When your book is ready to be printed one last step remains – the choice of paper. We should warn you that the decision only seems easy.
This could be surprising to some, but printing industry is influenced by fashion. In the past the preferred type was coated fine paper, which is the kind of paper whose surface is coated with a thin layer of mineral pigment and adhesive. The resulting surface is smooth and glossy. These days the coated fine paper is a bit passé. Customers are beginning to appreciate the raw beauty of offset paper. The gloss is being replaced by the fine texture of uncoated paper surface.
Whatever the current fashion, it is worth knowing which paper will bring out all the features of your published material. As Coco Chanel said, “Fashion changes, but style endures”. Don’t we want our products to be made in the best style possible?
Let’s start with books
The key is legibility. We wish our readers’ eyes to follow successive lines of text effortlessly. This is accomplished by a properly selected typeface and surface. Snow-white paper is not the best solution because there might be too much contrast between a very bright background and black letters. Prolonged reading could put too much strain on the eyes. On the other hand, what to do if the paper has to be bright because of illustrations? In this case it is the typeface that matters. Forget about thin fonts or those with too much contrast between thin and thick lines. Glossy art paper won’t make the readers happy, either. Its reflective surface will tire the eyes. So, the best option is to choose uncoated matte paper in an off-white colour.
Other factors should be considered, too. The author of this text still remembers textbooks at school, printed on glossy coated paper. Even as a schoolgirl she thought it was ridiculous. Although the photos looked beautiful, this type of paper made any notes taken on the margins and text underlined with a pencil simply impossible to erase. If the textbook was used at school by an elder brother or sister before, you also got all the notes and answers. That is why we do not recommend using coated paper for notebooks, diaries, planners, calendars and anything you can expect users to make handwritten notes.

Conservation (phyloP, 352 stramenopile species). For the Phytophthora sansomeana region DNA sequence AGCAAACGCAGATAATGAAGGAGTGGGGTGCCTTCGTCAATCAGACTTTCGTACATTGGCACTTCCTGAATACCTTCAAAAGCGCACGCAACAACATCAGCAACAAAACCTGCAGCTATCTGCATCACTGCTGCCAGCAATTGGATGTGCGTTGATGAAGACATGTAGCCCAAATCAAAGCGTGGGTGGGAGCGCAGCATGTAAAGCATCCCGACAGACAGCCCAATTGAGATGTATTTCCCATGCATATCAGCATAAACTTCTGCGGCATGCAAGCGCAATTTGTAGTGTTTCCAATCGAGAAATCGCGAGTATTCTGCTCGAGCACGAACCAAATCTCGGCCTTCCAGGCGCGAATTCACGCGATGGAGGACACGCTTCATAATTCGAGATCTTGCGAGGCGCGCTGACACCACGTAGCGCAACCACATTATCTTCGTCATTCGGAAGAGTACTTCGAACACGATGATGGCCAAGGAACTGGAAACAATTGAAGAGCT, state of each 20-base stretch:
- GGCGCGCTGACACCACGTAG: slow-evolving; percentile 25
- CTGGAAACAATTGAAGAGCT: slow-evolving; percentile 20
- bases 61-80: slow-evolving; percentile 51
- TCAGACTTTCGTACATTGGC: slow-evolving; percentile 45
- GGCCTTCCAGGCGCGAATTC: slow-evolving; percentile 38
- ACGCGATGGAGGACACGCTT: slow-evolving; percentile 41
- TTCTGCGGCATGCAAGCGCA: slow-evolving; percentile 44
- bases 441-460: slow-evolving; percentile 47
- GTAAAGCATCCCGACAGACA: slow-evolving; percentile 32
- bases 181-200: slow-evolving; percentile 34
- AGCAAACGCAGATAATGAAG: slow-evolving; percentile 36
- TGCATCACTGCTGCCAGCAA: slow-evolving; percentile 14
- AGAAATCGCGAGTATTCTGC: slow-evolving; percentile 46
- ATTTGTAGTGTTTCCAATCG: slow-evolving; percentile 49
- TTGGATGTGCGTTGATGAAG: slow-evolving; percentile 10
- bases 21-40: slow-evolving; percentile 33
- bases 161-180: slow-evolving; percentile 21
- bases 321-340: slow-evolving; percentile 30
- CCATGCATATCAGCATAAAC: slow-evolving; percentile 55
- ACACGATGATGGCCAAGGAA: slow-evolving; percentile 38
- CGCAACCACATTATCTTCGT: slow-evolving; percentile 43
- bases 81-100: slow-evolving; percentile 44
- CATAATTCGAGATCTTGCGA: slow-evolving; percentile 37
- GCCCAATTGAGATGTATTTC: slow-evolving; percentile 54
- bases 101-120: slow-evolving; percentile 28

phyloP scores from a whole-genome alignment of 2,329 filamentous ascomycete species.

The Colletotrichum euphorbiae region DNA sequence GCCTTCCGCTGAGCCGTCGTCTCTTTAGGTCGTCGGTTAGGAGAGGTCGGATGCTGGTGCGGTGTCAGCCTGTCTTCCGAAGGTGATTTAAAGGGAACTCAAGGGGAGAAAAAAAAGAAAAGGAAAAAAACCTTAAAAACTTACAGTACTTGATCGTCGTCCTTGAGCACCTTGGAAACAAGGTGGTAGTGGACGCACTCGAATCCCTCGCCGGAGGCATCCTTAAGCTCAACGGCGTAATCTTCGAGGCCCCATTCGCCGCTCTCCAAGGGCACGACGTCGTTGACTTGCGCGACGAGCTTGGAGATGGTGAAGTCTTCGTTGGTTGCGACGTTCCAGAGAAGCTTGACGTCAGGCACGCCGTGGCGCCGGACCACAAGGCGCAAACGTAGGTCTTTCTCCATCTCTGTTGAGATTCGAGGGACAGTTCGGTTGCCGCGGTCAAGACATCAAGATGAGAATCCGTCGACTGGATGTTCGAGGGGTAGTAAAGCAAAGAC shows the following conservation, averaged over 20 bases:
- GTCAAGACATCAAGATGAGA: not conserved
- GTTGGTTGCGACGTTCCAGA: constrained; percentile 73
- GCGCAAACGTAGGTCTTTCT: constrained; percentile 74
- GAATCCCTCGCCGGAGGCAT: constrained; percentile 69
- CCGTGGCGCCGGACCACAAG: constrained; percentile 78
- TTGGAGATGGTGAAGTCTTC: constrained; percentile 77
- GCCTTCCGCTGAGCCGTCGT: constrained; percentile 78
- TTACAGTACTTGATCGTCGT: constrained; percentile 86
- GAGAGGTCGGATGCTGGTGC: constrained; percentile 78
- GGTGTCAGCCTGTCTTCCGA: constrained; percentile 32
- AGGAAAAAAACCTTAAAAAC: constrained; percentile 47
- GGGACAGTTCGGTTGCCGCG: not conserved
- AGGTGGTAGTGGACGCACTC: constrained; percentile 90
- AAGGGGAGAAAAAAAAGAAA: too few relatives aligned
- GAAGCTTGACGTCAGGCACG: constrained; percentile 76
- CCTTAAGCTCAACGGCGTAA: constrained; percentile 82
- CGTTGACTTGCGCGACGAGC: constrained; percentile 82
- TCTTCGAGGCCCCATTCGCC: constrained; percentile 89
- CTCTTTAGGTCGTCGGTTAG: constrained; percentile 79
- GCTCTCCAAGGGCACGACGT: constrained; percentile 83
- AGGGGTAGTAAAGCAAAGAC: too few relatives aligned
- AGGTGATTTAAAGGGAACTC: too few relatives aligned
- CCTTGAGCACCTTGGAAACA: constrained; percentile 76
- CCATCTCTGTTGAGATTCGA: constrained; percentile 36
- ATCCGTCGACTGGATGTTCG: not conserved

And what about cream-coloured or yellowish paper? These do not improve the quality of reading but if that is your artistic vision – why not? To be on the safe side, we recommend a test print first.
It is also important to make sure the selected paper is not see-through. Otherwise you will see the letters printed on both sides of the page. No need to explain how this affects legibility.
Photos and illustrations
White background enhances photographs and illustrations and perfectly brings out colours. As you know, there are four basic pigment colours used in printing: cyan, magenta, yellow and black, or CMYK. No combination of these colours can produce white, so in all printed graphics this colour comes from the paper. Now, imagine you print on a cream-coloured paper: everything intended to be white in the picture (light, reflections, white and light objects) becomes cream-white. This would disturb the perception a little.
When to use coated paper?
Coated fine paper and art paper are ideal for advertising brochures and catalogues where we want to emphasize the attractive appearance of products, make them look more distinguished and bring out vivid colours. Coated papers perfectly amplify the contrast in photos. Advertising materials are not the kind of literature we get engrossed in reading. They are to present products and services in an attractive way and to make the customer familiar with our offer. So, all they have to do is to be impressive and persuasive. Coated paper is the right choice for capturing all the nuances of photos; the colours are vivid and pleasing to the eye.
When you are not sure about your choice…
You can always consult it with our customer assistants. You do not have to remember what kinds of paper we offer. Thanks to many years of experience, our account managers are the right specialists to ask.